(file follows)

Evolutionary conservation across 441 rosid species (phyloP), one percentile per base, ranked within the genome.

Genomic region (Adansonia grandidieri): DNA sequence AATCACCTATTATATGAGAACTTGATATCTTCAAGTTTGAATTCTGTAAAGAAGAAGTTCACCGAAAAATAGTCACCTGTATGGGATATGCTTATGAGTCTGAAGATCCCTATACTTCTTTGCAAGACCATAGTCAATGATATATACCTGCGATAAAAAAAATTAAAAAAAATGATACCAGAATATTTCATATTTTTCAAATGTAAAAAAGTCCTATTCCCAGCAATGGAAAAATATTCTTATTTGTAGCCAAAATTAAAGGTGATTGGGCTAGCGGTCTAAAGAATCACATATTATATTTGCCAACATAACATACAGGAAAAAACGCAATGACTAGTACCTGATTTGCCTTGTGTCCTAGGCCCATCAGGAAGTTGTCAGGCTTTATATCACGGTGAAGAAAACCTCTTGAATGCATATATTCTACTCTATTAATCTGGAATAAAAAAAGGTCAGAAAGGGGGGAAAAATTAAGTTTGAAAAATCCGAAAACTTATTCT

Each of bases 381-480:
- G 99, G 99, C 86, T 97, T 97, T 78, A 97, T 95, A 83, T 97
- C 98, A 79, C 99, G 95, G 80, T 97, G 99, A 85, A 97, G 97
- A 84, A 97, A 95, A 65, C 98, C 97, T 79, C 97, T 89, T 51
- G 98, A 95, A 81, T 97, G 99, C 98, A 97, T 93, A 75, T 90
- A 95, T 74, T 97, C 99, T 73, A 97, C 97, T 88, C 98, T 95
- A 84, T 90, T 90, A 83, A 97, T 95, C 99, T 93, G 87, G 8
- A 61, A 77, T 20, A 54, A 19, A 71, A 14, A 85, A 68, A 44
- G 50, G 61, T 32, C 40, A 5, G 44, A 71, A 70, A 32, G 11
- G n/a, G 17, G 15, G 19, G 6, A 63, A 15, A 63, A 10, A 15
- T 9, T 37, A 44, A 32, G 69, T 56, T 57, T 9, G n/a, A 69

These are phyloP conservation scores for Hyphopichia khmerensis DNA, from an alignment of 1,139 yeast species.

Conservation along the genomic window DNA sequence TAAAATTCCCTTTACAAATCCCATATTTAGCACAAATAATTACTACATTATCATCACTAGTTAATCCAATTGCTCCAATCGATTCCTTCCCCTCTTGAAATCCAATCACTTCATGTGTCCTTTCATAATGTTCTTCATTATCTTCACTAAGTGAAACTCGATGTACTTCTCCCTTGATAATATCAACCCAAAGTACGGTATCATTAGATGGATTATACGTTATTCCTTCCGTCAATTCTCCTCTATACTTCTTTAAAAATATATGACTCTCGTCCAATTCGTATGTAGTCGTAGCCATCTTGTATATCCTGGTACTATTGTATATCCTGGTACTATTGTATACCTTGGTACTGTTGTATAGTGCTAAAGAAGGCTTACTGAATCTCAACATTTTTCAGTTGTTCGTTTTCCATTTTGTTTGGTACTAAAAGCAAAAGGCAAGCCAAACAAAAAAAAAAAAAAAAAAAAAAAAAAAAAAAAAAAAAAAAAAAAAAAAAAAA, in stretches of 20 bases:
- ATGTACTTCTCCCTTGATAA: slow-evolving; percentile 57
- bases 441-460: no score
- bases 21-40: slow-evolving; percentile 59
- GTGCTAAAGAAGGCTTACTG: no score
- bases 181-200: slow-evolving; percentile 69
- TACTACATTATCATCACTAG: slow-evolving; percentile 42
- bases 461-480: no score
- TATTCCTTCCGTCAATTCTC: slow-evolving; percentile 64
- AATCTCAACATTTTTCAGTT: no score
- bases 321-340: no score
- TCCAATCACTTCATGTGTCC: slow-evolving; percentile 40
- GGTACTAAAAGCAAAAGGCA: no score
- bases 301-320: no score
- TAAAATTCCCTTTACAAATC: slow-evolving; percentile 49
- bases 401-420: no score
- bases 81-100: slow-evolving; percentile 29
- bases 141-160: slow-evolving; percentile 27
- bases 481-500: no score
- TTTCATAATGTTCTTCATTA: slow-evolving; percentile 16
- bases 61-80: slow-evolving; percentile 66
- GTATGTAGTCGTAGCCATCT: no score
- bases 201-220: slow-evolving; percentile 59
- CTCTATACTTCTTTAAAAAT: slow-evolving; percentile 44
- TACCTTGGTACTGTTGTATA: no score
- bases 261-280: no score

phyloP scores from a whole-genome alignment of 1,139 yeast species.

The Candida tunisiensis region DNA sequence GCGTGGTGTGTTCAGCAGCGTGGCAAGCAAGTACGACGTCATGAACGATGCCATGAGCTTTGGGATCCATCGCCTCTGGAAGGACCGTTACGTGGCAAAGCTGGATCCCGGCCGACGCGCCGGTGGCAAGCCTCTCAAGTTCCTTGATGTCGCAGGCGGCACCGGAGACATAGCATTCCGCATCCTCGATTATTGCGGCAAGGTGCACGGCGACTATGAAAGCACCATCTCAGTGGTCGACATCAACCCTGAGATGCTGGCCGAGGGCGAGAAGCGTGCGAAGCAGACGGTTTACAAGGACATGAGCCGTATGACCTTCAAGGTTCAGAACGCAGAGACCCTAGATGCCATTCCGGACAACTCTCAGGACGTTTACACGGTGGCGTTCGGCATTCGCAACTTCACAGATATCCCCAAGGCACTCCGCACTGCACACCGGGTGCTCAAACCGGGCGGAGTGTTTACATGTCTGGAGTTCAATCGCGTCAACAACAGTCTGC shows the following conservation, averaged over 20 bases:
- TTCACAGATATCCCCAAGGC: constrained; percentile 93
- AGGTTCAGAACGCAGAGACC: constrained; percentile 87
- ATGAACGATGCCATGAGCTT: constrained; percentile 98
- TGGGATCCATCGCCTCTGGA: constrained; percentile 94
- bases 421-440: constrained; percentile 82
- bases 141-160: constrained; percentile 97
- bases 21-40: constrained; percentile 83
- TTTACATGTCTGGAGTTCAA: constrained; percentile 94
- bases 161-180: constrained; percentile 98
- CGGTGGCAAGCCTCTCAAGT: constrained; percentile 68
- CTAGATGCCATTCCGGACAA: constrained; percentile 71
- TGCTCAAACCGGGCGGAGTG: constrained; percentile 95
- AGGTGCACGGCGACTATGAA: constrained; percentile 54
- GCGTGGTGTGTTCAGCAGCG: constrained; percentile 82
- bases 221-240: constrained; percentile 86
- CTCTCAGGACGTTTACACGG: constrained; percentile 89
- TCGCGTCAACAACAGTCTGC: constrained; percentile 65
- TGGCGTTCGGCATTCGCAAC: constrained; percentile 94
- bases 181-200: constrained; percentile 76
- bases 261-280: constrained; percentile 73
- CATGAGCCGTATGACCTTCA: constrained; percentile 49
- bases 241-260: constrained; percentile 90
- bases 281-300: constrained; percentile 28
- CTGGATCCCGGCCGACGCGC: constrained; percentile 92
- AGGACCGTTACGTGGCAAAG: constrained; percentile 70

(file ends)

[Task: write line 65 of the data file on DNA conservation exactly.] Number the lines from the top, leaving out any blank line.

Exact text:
- bases 281-300: constrained; percentile 28